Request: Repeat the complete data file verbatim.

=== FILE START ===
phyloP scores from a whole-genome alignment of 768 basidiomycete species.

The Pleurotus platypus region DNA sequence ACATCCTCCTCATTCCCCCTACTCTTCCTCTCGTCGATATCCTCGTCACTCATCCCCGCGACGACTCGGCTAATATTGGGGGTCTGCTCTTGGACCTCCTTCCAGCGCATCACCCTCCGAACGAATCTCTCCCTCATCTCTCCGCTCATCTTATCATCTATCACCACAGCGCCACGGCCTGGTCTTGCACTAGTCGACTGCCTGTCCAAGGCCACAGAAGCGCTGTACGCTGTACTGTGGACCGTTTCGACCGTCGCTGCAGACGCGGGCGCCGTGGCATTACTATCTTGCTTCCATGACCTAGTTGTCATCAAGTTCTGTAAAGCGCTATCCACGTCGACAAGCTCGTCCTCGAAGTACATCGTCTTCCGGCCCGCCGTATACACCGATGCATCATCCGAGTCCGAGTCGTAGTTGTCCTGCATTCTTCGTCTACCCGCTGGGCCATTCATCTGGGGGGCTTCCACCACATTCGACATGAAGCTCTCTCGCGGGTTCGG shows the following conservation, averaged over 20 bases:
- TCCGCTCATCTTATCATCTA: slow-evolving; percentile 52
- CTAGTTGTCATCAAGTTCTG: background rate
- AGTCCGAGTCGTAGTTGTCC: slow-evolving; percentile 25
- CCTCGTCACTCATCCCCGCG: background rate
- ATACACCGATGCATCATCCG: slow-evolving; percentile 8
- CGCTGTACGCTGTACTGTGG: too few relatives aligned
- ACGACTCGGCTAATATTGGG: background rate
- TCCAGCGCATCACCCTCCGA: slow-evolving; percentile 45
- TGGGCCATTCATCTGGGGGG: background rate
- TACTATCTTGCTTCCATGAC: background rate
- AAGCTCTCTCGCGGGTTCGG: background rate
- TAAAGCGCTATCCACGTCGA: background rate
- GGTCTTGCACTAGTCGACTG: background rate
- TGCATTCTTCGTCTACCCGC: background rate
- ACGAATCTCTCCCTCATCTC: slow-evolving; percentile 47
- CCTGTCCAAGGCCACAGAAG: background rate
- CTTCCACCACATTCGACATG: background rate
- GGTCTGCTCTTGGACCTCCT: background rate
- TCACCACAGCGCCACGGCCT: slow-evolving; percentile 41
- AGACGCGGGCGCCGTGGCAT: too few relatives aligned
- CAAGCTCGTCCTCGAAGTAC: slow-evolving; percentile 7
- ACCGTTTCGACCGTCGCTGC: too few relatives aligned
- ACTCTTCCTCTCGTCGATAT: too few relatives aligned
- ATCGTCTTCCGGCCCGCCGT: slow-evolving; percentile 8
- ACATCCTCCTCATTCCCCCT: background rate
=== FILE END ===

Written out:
phyloP scores from a whole-genome alignment of 768 basidiomycete species.

The Pleurotus platypus region DNA sequence ACATCCTCCTCATTCCCCCTACTCTTCCTCTCGTCGATATCCTCGTCACTCATCCCCGCGACGACTCGGCTAATATTGGGGGTCTGCTCTTGGACCTCCTTCCAGCGCATCACCCTCCGAACGAATCTCTCCCTCATCTCTCCGCTCATCTTATCATCTATCACCACAGCGCCACGGCCTGGTCTTGCACTAGTCGACTGCCTGTCCAAGGCCACAGAAGCGCTGTACGCTGTACTGTGGACCGTTTCGACCGTCGCTGCAGACGCGGGCGCCGTGGCATTACTATCTTGCTTCCATGACCTAGTTGTCATCAAGTTCTGTAAAGCGCTATCCACGTCGACAAGCTCGTCCTCGAAGTACATCGTCTTCCGGCCCGCCGTATACACCGATGCATCATCCGAGTCCGAGTCGTAGTTGTCCTGCATTCTTCGTCTACCCGCTGGGCCATTCATCTGGGGGGCTTCCACCACATTCGACATGAAGCTCTCTCGCGGGTTCGG shows the following conservation, averaged over 20 bases:
- TCCGCTCATCTTATCATCTA: slow-evolving; percentile 52
- CTAGTTGTCATCAAGTTCTG: background rate
- AGTCCGAGTCGTAGTTGTCC: slow-evolving; percentile 25
- CCTCGTCACTCATCCCCGCG: background rate
- ATACACCGATGCATCATCCG: slow-evolving; percentile 8
- CGCTGTACGCTGTACTGTGG: too few relatives aligned
- ACGACTCGGCTAATATTGGG: background rate
- TCCAGCGCATCACCCTCCGA: slow-evolving; percentile 45
- TGGGCCATTCATCTGGGGGG: background rate
- TACTATCTTGCTTCCATGAC: background rate
- AAGCTCTCTCGCGGGTTCGG: background rate
- TAAAGCGCTATCCACGTCGA: background rate
- GGTCTTGCACTAGTCGACTG: background rate
- TGCATTCTTCGTCTACCCGC: background rate
- ACGAATCTCTCCCTCATCTC: slow-evolving; percentile 47
- CCTGTCCAAGGCCACAGAAG: background rate
- CTTCCACCACATTCGACATG: background rate
- GGTCTGCTCTTGGACCTCCT: background rate
- TCACCACAGCGCCACGGCCT: slow-evolving; percentile 41
- AGACGCGGGCGCCGTGGCAT: too few relatives aligned
- CAAGCTCGTCCTCGAAGTAC: slow-evolving; percentile 7
- ACCGTTTCGACCGTCGCTGC: too few relatives aligned
- ACTCTTCCTCTCGTCGATAT: too few relatives aligned
- ATCGTCTTCCGGCCCGCCGT: slow-evolving; percentile 8
- ACATCCTCCTCATTCCCCCT: background rate